Remembering 911 Twenty Years Later

By Ron Munden


For the last nineteen years I have posted the 911 story that I wrote a few days after the planes struck New York and Washington.  As we reached the twenty-year point, I decided it was time to write about my feelings today — twenty years later.

Today’s perspective is Washington-centric.  I have spent very little time in New York but for 20 years I split my time between San Francisco and Washington DC.  During the late 1990s and 2000s, I spent many hours in the Pentagon on the Army’s portion of the “E” ring.  So, I know I passed the location where the third plane struck the Pentagon.

During the period of 1999 though the first six months of 2001. I worked for Booz Allen Hamilton on an Army project. I left the firm in June.  While working for BAH our project team met frequently with Army management in the Pentagon.  On 9/11 my boss, Dr. Jeep Fisher, and two other members of the team were meeting with an Army General in his office at “ground zero” for the plane impact.

In an exchange of emails over the next few days after “911” I learned that all three BAH employees meeting with the General were killed.

So, when I hear “911” my first thoughts don’t go to New York.  They go to the Pentagon because I have an attachment to the place and people directly impacted by the event.

As the United States completes its withdrawal from Afghanistan, I thought – Osama bin Laden achieved his objective.  The event pushed this country into a state of perpetual war and “911” has changed our country forever.  Osama never thought he could defeat the US, but he did feel he could change the way of life in our country.  “911” did that.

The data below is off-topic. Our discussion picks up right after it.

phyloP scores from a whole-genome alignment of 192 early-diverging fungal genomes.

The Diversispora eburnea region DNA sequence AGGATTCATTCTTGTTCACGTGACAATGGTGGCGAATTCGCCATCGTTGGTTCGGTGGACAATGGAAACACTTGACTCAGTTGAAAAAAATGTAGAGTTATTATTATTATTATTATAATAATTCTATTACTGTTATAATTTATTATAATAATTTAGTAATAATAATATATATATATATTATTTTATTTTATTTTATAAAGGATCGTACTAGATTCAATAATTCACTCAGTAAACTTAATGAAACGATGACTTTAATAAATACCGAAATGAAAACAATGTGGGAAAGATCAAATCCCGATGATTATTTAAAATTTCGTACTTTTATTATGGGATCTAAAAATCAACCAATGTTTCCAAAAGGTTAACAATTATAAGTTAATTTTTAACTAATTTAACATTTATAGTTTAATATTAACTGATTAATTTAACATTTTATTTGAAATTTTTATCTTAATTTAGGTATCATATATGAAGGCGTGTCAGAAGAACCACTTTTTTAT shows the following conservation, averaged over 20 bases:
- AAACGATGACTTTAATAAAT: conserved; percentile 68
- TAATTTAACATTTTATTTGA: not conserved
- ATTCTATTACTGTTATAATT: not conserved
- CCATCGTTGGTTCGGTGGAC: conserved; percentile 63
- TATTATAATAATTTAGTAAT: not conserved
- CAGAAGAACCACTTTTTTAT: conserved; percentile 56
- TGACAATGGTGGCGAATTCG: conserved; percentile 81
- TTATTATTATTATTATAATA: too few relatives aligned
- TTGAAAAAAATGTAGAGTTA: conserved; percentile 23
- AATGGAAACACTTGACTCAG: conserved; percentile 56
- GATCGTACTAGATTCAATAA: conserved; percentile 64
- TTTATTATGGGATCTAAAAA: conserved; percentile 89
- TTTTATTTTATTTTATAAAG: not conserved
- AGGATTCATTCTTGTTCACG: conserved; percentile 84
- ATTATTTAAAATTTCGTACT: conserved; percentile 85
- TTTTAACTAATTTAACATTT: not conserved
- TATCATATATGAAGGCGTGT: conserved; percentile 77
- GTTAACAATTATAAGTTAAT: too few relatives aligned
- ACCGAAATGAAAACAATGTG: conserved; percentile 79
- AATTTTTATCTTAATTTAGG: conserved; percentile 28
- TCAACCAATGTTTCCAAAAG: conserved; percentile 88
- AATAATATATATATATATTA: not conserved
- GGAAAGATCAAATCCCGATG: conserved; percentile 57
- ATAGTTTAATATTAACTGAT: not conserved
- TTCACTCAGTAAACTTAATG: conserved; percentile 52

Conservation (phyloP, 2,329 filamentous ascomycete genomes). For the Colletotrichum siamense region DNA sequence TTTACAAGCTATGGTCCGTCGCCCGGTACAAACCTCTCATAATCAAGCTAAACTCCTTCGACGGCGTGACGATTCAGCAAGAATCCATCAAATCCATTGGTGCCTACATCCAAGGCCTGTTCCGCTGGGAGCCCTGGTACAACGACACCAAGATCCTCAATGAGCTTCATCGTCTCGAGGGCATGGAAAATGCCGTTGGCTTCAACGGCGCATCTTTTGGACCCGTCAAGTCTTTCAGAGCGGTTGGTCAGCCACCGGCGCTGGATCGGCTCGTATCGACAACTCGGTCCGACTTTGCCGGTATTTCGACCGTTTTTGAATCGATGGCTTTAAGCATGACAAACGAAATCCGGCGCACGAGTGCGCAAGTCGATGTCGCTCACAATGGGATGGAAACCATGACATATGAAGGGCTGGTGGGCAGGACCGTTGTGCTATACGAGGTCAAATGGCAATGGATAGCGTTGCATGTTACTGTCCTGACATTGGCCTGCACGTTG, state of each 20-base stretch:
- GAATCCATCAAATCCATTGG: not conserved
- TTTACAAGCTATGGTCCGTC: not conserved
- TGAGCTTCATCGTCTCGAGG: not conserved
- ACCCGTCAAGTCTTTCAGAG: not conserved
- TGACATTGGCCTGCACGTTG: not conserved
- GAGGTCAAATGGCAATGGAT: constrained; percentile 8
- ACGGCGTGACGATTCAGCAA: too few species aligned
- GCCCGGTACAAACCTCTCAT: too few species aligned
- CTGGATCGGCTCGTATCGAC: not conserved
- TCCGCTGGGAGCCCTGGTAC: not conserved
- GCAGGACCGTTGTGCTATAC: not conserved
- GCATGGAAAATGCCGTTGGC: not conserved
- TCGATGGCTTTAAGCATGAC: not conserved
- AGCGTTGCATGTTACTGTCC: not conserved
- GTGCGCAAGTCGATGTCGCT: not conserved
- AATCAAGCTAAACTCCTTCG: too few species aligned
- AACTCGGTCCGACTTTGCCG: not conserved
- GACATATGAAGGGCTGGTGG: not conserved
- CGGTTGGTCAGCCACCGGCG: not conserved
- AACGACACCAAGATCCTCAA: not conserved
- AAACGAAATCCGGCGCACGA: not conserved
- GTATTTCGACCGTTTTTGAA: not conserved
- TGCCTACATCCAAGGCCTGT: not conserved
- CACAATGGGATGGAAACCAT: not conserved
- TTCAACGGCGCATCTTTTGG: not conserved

Looking back over the last 78 years, I can think of no event that changed the trajectory of the country more.  Sure, Vietnam was bad. It cost many young men their lives and we treated the returning military like shit — but that did not change the fabric of the country.  “911” did.

First, “911” caused people in the United States to decide they were willing to give up their personal freedoms and privacy in order the feel safe.

Second, Americans decided they were willing to send someone else’s son or daughter off to wage a perpetual war because it made them feel safe.

Third, in my opinion without “911” our country would never have invaded Iraq.  “911” allowed the neocons to convince Americans to invade a country and overthrow a government because that would make them feel safe.

“911” made us a warrior nation that fought wars but never won them.

I have one positive memory of “911”.  It brought the country together.  We bought flags.  We sang “God Bless America.” We hugged other Americans without regard to the color or their political party affiliation.

As one commentator said this morning, the country was more united on September 12, 2001, than it had been since World War II.  He went on to say the people of the country have spent the last 20 years destroying that unity.

Sadly, I believe he is right, and this country will never achieve that level of unity again.

The game score for “911”:  Osama bin Laden 1, United States 0


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